London – Prime Minister Theresa May is set to meet on Monday her counterparts from Scotland, Wales and Northern Ireland for the first time in nearly two years to deliberate over the road towards Brexit, Downing Street officials said Sunday.
The bone of contention has been a divided majority on Brexit. While a majority in England and Wales voted for Britain to exit the EU in the June referendum, most of Scotland and Northern Ireland voted for Britain’s continued membership.
The prime minister is expected to take a hard stance and bluntly tell the leaders to work for all of the UK, and not just their respective regions.
“I want Monday’s meeting to be the start of a new grown up relationship between the devolved administrations and the UK government — one in which we all work together to forge the future for everyone in the United Kingdom,” May reportedly said.
May’s office said the leaders will “discuss how the administrations can work together to get the best deal for the UK and seize the opportunities” that exiting the EU will bring.
“The prime minister wants to build a new industrial strategy for the whole of the UK, to spread wealth, jobs and opportunity more evenly. The UK government is resolute in its commitment to strengthening the union further and making a success of the opportunities ahead,” a Downing Street official said.
The committee, if agreed upon, would meet at least once every 12 months and first ministers would be invited to help build an industrial strategy that would spread wealth and employment more evenly in and around UK.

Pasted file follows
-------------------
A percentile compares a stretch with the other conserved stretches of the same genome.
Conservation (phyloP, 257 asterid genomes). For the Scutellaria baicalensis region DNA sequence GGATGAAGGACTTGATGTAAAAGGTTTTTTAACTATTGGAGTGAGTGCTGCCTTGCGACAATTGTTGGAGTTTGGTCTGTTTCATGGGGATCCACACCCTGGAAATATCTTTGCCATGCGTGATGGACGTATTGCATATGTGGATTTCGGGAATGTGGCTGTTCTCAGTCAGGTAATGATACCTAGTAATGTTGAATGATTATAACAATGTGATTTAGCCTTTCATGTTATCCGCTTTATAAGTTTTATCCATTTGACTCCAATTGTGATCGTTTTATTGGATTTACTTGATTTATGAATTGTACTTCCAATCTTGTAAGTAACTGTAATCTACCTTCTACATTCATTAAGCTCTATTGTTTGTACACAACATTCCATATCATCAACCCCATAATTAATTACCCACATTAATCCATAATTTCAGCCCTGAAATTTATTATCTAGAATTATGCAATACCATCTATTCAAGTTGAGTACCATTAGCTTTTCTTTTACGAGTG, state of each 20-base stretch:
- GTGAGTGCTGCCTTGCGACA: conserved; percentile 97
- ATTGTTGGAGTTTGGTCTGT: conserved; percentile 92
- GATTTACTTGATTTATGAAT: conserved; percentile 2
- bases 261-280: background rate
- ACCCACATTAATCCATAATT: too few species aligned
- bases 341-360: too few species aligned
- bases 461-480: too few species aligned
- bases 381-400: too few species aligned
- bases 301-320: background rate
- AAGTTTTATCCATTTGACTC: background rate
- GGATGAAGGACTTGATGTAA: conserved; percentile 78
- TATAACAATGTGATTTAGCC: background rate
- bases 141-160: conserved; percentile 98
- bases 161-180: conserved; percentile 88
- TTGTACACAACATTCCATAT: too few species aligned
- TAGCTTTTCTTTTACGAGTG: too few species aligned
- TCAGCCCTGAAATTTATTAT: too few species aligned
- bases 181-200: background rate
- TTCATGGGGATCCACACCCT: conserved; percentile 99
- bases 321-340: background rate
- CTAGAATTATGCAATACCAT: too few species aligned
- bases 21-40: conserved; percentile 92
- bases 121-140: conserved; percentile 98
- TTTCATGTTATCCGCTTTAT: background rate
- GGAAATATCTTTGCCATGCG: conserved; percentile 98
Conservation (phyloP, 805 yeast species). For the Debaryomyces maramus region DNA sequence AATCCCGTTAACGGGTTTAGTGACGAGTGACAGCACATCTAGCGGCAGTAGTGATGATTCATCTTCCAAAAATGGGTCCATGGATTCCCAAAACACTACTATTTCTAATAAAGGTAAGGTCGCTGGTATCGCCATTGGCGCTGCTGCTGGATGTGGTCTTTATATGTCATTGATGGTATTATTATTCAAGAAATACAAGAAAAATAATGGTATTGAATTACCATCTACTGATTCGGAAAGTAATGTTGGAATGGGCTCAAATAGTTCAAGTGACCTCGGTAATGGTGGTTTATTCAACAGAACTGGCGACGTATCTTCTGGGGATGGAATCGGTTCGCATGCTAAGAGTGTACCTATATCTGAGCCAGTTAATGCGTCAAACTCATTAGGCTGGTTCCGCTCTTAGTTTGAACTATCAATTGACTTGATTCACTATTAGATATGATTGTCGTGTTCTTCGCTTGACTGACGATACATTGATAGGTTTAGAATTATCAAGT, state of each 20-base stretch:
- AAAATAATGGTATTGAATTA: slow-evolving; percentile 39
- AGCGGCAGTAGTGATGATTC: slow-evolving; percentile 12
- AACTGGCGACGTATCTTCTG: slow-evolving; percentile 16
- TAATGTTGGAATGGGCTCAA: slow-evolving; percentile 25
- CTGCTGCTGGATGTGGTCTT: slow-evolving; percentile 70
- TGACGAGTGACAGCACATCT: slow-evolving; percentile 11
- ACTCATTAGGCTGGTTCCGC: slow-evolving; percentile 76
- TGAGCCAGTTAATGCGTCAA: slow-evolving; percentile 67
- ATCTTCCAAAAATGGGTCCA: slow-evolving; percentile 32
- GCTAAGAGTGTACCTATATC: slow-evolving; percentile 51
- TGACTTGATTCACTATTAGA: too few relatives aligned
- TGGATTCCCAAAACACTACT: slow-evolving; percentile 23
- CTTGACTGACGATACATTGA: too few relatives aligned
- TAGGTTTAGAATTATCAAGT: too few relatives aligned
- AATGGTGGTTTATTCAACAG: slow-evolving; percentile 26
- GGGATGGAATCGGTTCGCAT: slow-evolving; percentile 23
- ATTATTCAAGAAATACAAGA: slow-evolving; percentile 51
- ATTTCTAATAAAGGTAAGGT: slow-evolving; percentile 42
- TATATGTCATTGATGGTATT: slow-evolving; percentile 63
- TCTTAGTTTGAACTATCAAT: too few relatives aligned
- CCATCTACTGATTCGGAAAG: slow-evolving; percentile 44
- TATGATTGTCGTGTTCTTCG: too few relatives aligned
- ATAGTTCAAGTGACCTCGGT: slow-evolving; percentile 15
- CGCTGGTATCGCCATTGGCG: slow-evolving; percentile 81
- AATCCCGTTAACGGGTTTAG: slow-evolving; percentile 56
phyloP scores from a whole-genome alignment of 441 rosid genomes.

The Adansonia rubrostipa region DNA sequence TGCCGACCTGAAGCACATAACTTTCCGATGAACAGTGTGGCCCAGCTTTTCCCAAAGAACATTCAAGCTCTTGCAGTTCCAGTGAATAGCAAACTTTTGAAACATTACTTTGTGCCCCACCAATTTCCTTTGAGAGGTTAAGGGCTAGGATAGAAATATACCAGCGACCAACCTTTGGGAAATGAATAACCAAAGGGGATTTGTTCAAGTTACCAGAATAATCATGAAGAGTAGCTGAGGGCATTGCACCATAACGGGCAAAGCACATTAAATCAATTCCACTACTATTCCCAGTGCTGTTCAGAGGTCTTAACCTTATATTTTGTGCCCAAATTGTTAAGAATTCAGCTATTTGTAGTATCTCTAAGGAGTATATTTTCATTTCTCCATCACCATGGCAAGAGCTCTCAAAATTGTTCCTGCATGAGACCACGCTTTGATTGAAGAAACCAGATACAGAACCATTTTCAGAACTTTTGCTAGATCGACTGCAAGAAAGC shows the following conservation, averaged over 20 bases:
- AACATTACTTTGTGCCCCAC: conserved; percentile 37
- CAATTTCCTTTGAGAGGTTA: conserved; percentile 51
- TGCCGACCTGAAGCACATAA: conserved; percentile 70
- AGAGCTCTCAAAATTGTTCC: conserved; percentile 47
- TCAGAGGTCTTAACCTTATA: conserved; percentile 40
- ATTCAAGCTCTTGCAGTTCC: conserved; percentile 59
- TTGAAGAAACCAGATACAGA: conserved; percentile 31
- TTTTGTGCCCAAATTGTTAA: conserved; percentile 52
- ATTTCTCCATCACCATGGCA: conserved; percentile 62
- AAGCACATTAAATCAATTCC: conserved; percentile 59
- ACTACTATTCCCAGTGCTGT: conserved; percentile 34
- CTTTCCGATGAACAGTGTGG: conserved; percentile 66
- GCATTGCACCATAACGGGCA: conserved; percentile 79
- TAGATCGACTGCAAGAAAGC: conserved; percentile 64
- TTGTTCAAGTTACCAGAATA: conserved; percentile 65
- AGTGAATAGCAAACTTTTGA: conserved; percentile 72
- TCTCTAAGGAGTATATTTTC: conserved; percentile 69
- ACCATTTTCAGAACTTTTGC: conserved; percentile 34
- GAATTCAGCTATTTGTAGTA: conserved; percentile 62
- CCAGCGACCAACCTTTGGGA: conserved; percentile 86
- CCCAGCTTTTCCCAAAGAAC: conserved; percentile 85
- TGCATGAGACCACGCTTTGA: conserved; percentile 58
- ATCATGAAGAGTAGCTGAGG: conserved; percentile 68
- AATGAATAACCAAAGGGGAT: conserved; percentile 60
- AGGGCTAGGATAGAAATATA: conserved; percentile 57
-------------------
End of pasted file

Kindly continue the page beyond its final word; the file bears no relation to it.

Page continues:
May has been vocal over her intention to trigger Article 50, which sets a two-year deadline on Britain’s departure from the EU, between January and the end of March.
Heading into Monday’s meeting, Scotland’s Brexit spokesman has said Edinburgh should be treated as an equal partner in the EU exit negotiations.
“We have yet to see a proposal from the UK government on how the views of people in Scotland will be taken into account,” he said.
On the other hand, the head of the British banking lobby has admitted that some bankers could move out of London as a result of Brexit – but that the capital will survive as one of the world’s leading financial centers.
Writing for ‘The Observer’ newspaper, Chief Executive of the British Bankers Association Anthony Browne said that banks would ‘pull out of the UK wholesale.’
Browne warned that “barriers to the trade in financial services across the Channel will make us all worse off, not just in the UK but in mainland Europe.”
He also repeated comments are made at an industry conference in London last week, when he said: “Their hands are hovering over the relocate button.”
“Businesses can’t wait to the last minute. It takes years to move operations. Banks might hope for the best but have to plan for the worst,” he wrote.
“Most international banks now have project teams working out which operations they need to move to ensure they can continue serving customers, the date by which this must happen and how best to do it.”
“Many smaller banks plan to start relocations before Christmas; bigger banks are expected to start in the first quarter of next year,” he continued.